From ancient Greek actors to all-male Elizabethan casts to the drag queens of today, cross-dressing performers have been around for nearly as long as live performance itself. In It's a Drag, Janet Tennant provides a fascinating and colorful look at performing artists who adopt the characters and dress of others. With a particular focus on theatrical history in Britain and North America, Tennant also turns to modern performers like RuPaul, Mj Rodriquez, David Bowie, and Billy Porter. She surveys the many reasons that performers have cross-dressed over the years, whether to tell stories, to amuse audiences, to create distinctive alter egos, to call attention to social and political issues--or merely for reasons of expediency. In addition to its memorable portraits of Shakespearean boy actors, pantomime dames, and other cross-dressing performers across history, It's a Drag takes stock of the present and considers the future of the practice: How will the drive toward equality affect the use of cross-dressing and cross-gender role casting? Will gender-blind roles become as prevalent as color-blind casting? And will cross-dressing continue to amuse and impress audiences, or can we imagine a time when gender differences will cease to be important?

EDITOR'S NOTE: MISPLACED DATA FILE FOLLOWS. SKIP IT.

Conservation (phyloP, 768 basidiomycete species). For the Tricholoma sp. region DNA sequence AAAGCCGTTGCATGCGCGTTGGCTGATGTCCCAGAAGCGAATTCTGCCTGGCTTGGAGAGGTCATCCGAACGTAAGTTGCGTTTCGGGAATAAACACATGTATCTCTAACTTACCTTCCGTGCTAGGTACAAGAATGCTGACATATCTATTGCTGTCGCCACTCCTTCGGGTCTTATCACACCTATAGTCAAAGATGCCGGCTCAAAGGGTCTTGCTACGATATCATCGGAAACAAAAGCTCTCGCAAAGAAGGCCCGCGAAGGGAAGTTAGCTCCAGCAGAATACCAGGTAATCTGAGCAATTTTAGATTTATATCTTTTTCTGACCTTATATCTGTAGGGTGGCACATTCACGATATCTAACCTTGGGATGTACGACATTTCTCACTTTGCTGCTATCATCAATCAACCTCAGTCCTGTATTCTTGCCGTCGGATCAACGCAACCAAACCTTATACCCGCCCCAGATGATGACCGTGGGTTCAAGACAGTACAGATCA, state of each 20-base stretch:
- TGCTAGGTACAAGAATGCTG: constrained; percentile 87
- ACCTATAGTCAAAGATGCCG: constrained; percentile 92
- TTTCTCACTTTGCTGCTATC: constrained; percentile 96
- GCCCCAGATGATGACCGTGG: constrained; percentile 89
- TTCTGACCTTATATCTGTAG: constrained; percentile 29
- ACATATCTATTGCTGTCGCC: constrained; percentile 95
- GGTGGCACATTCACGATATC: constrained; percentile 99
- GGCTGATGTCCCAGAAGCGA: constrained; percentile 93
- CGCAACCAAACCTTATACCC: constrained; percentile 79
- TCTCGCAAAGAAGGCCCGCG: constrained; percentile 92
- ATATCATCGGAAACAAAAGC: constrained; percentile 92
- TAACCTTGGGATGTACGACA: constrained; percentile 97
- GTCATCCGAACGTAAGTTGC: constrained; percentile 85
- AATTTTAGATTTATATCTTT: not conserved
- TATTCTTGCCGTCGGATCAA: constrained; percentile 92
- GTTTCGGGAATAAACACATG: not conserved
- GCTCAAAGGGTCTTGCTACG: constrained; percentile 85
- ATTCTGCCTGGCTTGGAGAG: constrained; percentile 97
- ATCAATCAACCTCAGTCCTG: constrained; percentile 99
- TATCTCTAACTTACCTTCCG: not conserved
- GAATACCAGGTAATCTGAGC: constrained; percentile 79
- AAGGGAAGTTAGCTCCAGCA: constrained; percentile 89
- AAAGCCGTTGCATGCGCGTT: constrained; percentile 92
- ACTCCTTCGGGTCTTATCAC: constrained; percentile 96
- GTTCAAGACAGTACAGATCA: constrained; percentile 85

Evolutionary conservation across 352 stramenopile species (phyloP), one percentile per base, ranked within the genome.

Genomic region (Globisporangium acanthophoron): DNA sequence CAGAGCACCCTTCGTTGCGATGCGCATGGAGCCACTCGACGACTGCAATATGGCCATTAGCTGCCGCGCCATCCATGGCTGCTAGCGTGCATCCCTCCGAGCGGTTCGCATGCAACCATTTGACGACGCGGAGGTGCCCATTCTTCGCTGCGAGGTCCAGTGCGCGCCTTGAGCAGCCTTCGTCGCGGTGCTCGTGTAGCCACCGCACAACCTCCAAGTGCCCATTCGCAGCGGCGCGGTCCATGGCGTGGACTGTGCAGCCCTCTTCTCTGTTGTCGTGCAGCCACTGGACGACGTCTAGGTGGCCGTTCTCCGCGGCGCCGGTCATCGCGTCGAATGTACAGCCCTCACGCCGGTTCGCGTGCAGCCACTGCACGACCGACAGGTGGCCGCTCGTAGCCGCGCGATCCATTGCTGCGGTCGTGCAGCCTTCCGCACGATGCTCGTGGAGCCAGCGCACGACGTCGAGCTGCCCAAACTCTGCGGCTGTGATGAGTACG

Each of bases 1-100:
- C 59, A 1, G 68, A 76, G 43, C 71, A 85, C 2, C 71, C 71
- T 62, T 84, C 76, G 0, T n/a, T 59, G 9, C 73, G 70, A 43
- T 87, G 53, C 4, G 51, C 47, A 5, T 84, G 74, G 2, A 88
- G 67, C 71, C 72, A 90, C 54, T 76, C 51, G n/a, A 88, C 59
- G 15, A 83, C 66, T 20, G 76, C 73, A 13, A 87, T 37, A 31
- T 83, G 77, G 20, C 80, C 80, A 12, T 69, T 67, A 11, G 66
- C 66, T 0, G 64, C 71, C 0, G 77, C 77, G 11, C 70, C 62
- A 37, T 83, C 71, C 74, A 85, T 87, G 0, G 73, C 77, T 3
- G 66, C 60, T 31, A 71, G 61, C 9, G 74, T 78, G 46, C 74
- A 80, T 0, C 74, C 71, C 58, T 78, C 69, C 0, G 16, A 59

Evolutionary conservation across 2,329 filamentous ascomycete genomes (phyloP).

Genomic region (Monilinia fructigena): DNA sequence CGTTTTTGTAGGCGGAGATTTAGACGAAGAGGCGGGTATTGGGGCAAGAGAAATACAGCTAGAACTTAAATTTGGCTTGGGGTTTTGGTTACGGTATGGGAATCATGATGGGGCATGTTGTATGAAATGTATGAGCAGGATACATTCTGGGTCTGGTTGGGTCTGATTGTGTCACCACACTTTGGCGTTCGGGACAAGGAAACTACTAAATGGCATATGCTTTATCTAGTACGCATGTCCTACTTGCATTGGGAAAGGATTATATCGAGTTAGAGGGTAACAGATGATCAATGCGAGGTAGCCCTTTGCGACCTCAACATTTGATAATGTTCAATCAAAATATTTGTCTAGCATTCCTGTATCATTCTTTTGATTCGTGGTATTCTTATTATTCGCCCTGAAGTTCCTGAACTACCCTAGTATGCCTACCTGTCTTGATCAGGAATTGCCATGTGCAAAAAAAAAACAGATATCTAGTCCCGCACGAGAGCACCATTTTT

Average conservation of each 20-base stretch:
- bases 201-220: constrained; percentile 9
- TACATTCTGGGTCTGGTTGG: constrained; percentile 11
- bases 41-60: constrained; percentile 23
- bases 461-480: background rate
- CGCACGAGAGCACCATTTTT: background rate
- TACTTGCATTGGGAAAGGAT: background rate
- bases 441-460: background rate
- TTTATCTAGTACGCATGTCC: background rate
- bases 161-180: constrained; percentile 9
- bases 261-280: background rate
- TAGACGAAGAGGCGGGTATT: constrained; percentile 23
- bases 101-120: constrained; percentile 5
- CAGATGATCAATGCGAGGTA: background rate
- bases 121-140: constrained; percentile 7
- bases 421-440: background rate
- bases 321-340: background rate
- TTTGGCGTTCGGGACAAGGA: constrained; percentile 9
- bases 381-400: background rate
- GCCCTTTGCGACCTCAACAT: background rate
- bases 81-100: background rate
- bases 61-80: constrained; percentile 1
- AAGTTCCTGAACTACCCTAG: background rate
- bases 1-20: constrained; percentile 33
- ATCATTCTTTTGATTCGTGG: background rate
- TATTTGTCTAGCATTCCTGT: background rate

About the Author
Janet Tennant spent many years lecturing, researching, and training in Europe and beyond, focusing on improving workplace relationships. Tennant's fascination with cross-dressing originated in her experiences as an amateur actor, often playing the glamorous prince in pantomime and less glamorous male roles in girls' school Shakespeare productions. She has four grown children and lives with her partner in Lichfield, UK.